This same paranoid fantasy undergirds much of religious conservatives’ opposition to gun control. While no personal arsenal is likely to turn back the federal government’s forces, many religious conservatives, especially white evangelical men, worry that any limitation on gun rights will infringe on their ability to protect their loved ones. If defending the traditional family has been a largely metaphorical concern for the religious right when it comes to abortion and gay rights, it’s very much literal when it comes to guns.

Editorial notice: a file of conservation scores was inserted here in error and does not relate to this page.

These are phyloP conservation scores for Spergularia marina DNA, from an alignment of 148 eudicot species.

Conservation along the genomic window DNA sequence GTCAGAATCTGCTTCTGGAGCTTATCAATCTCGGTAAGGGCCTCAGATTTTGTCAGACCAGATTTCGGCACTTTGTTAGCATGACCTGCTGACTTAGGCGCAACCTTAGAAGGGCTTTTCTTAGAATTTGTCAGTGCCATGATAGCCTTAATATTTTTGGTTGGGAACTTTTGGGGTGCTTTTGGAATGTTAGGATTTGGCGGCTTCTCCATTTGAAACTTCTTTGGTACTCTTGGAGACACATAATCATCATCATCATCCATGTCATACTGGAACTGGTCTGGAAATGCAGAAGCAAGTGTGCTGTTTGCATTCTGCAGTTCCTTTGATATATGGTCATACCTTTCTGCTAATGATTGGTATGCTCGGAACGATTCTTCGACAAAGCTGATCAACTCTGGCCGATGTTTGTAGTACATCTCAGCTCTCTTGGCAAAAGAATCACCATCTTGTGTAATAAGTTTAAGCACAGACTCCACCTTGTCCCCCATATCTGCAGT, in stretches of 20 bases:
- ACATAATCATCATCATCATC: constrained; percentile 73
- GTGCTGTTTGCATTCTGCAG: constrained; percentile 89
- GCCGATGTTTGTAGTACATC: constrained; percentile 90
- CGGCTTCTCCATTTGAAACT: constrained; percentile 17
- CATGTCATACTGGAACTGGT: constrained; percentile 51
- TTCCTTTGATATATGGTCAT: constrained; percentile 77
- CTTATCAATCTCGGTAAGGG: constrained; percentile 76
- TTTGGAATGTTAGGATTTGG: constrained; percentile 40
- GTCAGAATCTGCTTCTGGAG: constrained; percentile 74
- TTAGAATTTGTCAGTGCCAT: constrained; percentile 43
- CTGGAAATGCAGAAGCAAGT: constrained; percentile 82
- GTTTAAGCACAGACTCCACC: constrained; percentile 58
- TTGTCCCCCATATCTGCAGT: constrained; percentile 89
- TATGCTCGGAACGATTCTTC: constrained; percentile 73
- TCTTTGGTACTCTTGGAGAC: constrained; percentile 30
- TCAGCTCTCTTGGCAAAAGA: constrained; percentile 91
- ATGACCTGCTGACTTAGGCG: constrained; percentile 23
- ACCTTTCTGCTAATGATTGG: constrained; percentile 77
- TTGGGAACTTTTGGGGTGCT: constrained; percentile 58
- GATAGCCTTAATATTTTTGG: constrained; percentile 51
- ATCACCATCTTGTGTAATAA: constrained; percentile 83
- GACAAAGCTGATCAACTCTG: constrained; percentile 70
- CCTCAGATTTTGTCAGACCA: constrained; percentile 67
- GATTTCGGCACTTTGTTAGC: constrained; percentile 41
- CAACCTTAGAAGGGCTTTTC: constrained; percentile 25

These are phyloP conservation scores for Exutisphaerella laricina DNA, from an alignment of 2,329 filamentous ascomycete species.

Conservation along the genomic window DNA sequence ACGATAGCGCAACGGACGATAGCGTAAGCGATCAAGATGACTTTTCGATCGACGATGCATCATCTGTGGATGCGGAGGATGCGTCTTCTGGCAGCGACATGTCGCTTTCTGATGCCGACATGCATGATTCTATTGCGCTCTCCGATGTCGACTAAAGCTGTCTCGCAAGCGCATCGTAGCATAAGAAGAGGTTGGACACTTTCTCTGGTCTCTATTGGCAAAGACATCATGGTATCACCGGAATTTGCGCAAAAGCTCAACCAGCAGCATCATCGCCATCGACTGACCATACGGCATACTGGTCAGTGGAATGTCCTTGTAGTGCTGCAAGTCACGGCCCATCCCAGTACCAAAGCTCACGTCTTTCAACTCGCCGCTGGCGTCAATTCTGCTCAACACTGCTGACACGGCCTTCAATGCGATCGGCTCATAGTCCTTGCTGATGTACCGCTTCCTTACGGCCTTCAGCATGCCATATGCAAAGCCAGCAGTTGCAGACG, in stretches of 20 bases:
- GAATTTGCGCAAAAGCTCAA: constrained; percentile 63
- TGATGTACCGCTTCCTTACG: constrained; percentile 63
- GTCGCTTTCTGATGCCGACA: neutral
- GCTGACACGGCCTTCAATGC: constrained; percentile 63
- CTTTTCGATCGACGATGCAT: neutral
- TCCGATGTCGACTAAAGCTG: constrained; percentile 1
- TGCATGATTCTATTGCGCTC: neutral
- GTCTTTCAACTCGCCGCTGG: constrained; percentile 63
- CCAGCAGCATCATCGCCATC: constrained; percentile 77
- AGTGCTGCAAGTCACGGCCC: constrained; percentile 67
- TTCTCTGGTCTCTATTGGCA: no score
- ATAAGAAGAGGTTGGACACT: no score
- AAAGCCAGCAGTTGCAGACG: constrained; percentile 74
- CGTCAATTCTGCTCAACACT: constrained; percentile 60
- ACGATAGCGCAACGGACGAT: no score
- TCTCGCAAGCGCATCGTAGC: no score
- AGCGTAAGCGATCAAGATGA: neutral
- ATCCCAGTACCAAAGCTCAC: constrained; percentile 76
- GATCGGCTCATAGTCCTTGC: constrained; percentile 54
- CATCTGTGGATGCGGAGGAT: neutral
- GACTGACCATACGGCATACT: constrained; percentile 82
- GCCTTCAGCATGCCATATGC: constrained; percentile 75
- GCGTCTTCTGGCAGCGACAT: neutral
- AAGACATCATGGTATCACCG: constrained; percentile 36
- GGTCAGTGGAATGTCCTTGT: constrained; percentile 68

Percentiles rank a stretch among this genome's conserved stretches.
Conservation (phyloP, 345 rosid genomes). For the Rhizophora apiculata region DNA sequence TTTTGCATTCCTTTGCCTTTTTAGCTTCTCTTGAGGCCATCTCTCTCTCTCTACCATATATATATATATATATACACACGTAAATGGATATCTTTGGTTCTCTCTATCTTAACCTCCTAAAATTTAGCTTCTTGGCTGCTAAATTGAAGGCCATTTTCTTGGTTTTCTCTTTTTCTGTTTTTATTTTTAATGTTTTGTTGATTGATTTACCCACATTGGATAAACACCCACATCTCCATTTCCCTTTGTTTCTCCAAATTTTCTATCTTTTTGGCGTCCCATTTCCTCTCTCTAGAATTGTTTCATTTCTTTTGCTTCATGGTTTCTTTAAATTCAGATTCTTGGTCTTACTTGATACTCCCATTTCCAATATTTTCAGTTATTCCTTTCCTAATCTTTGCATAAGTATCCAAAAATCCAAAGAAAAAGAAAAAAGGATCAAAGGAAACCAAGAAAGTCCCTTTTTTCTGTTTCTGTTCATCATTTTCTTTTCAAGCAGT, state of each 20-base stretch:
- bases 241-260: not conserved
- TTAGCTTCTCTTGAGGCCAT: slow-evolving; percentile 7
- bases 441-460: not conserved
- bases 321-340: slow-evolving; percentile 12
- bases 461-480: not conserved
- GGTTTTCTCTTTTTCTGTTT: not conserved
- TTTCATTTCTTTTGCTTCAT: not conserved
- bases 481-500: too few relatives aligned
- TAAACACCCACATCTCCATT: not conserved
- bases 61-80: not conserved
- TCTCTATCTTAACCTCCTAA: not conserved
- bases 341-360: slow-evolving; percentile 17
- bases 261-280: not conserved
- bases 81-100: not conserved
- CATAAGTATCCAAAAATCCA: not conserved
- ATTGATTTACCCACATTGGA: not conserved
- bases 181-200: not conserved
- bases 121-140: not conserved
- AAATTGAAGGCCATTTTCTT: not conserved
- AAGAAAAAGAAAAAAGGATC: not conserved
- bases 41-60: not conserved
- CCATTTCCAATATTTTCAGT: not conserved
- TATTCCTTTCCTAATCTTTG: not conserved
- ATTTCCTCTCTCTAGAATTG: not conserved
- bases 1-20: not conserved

That belief has tangible results and political consequences. As Christianity Today reported in 2017, 41 percent of white evangelicals own a gun — a number far higher than the average American and one that has likely grown since then. Influential evangelical leaders have supported gun ownership and advocated for its growth among fellow believers. After a gunman murdered 26 worshippers at a rural Southern Baptist church in Texas in 2017, Jeffress told Fox News he felt particularly safe preaching at First Baptist Dallas knowing that so many of his congregants brought guns with them to church. In 2015, following the massacre in San Bernardino, California, that killed 14 people, Jerry Falwell, Jr., exhorted students during a convocation at Liberty University to get concealed weapons permits and carry guns on campus. “I’ve always thought if more good people had concealed-carry permits, then we could end those Muslims before they walked in,” Falwell exclaimed to riotous applause.